Velvetleaf waiting game
Waikato maize growers will soon know how badly the region is affected by velvetleaf because the invasive weed is expected to start appearing in paddocks in October.
Velvetleaf has been discovered on 29 Waikato farms - predominantly in the Te Aroha-waihou area since it was found in late April this year. It is suspected to have spread to another 70 farms in the region.
These farms would be closely monitored and a 12-person industry-wide committee was being established to help spearhead velvetleaf management this summer, Waikato Federated Farmers arable chairman John Hodge said.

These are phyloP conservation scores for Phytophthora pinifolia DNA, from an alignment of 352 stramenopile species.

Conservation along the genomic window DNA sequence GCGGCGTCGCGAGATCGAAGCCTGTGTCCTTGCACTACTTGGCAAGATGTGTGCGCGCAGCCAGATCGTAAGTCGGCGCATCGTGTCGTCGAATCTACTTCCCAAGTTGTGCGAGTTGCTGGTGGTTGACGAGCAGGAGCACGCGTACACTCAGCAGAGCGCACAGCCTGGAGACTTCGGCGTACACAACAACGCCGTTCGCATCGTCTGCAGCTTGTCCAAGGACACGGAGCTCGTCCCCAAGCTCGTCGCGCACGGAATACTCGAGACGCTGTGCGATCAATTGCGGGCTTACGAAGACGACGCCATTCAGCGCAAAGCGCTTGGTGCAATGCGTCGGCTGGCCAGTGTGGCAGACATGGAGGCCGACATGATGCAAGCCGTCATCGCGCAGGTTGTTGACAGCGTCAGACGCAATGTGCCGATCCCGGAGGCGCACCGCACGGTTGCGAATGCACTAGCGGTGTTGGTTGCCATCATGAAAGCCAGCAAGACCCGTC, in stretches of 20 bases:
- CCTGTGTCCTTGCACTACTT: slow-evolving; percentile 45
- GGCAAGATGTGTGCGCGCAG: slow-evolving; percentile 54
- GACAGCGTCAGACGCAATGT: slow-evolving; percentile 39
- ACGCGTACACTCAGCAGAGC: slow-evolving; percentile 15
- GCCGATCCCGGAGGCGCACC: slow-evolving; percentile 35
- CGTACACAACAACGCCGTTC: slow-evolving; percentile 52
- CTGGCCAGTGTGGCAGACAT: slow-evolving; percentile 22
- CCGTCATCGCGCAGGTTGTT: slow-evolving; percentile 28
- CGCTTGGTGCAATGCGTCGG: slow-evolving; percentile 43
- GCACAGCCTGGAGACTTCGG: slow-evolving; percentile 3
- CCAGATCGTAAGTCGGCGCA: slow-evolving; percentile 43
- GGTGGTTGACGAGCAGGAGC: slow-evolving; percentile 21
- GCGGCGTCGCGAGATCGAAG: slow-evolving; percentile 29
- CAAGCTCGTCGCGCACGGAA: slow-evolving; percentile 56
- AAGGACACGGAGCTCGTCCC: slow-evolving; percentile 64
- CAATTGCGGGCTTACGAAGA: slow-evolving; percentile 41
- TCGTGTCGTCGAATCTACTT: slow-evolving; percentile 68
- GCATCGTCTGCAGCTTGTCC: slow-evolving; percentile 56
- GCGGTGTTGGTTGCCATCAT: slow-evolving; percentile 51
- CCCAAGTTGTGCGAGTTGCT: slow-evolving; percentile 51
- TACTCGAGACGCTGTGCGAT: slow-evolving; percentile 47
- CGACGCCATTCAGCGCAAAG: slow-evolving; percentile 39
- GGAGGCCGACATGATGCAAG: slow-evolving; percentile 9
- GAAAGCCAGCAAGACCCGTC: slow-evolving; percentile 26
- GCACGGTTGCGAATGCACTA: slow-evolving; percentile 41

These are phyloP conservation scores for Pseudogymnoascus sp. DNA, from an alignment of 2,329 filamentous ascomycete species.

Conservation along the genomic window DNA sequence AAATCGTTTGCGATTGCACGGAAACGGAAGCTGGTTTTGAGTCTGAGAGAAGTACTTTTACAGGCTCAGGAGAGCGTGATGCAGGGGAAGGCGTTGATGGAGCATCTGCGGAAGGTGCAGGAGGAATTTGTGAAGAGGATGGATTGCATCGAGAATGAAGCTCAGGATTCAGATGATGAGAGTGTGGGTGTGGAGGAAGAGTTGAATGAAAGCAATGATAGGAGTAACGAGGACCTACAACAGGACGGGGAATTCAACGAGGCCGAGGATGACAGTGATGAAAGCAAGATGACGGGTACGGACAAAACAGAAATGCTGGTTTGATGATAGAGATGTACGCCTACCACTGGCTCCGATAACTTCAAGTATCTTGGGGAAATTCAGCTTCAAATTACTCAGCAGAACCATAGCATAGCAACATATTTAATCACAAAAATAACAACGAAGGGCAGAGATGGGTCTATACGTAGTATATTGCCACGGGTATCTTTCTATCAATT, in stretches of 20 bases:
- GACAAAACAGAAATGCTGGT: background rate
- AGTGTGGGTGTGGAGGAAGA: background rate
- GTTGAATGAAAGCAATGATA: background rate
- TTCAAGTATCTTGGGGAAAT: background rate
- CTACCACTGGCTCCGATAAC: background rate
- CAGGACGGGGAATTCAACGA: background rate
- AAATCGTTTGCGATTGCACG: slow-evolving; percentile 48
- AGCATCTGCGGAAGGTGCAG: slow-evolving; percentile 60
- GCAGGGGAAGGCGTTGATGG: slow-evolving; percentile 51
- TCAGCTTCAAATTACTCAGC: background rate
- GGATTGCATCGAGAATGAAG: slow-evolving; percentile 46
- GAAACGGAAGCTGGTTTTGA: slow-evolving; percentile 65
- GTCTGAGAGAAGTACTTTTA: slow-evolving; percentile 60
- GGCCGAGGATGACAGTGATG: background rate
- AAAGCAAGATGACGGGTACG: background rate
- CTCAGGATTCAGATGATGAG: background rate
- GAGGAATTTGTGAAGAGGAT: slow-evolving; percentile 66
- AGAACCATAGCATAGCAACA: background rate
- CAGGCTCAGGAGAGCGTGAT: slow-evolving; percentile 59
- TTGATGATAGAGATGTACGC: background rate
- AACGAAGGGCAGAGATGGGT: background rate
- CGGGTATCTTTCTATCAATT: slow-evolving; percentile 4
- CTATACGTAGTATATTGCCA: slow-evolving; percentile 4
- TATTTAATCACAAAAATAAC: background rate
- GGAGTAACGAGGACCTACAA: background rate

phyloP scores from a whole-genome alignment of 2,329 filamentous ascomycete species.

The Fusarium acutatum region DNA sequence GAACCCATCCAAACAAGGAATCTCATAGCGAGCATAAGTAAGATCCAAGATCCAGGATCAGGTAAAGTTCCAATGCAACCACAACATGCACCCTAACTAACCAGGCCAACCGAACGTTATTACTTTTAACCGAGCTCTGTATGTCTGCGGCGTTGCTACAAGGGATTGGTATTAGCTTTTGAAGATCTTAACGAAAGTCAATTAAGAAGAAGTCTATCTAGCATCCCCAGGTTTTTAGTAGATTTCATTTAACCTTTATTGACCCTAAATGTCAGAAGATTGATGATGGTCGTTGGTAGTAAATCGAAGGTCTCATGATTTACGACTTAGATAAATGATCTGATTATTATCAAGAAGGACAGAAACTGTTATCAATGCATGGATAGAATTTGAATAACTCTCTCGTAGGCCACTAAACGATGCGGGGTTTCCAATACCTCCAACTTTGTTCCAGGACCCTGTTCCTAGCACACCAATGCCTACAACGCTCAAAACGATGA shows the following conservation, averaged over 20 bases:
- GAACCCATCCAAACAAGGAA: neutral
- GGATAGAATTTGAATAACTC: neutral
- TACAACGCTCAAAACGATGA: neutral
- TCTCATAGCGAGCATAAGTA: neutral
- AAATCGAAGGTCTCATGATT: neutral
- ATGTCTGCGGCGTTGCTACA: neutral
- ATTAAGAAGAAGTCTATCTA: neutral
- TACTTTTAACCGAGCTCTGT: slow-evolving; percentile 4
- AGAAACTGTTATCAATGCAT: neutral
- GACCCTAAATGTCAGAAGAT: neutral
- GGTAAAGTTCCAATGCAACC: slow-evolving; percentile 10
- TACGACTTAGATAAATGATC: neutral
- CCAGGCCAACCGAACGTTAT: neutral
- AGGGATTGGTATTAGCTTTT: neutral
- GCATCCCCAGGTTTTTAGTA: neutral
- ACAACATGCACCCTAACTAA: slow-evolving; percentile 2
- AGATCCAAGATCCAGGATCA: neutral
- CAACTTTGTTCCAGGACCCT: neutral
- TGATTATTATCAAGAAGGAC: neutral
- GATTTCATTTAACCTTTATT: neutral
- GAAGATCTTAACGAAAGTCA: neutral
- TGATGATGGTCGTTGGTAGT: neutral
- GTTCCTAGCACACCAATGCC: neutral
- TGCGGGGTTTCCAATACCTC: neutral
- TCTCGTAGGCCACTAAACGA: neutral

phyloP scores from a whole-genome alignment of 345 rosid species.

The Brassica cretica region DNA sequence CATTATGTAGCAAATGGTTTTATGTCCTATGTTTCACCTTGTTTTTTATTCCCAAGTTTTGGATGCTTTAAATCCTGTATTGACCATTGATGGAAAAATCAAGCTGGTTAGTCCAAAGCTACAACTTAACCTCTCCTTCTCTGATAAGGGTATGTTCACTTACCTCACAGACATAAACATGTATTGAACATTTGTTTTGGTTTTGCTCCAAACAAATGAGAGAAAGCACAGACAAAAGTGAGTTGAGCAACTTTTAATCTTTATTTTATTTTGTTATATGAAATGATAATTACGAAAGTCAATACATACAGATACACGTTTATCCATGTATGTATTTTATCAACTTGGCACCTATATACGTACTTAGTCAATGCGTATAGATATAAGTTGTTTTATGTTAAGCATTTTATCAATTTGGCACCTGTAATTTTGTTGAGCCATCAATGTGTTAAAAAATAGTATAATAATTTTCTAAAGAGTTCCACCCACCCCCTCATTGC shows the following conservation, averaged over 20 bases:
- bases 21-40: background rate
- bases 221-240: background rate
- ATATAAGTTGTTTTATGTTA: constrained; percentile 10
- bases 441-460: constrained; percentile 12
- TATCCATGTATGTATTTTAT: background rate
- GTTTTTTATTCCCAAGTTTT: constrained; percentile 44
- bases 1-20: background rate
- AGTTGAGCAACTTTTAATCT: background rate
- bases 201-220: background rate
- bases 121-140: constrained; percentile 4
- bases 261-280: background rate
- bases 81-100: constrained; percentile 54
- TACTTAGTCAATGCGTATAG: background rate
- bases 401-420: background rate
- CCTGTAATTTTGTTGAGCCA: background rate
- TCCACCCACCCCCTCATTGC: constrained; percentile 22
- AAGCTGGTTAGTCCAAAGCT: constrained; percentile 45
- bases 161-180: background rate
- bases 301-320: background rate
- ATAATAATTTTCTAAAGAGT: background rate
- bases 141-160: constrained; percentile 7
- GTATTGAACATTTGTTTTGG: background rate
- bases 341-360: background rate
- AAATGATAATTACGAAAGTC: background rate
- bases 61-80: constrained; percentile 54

Waikato Regional Council pest plants team leader Darion Embling said ignoring the risks could come at a huge cost.
In the best-case scenario, the region faced a 30 per cent loss of income for the arable industry a decade from now.
‘‘The arable industry in New Zealand is worth $1.5 billion so you are looking at $500 million per year this country could lose.’’
Dealing with the weed cost the Waikato Regional Council more than $200,000 last year.
Key to containing it in summer would be management plans specific to the farms where fodderbeet was found. Its discovery in maize meant it could potentially be spread to other farms through sales of maize grain and silage for cattle, chickens, goats and pigs.
Velvetleaf seeds could become mixed in the feed, eaten and spread.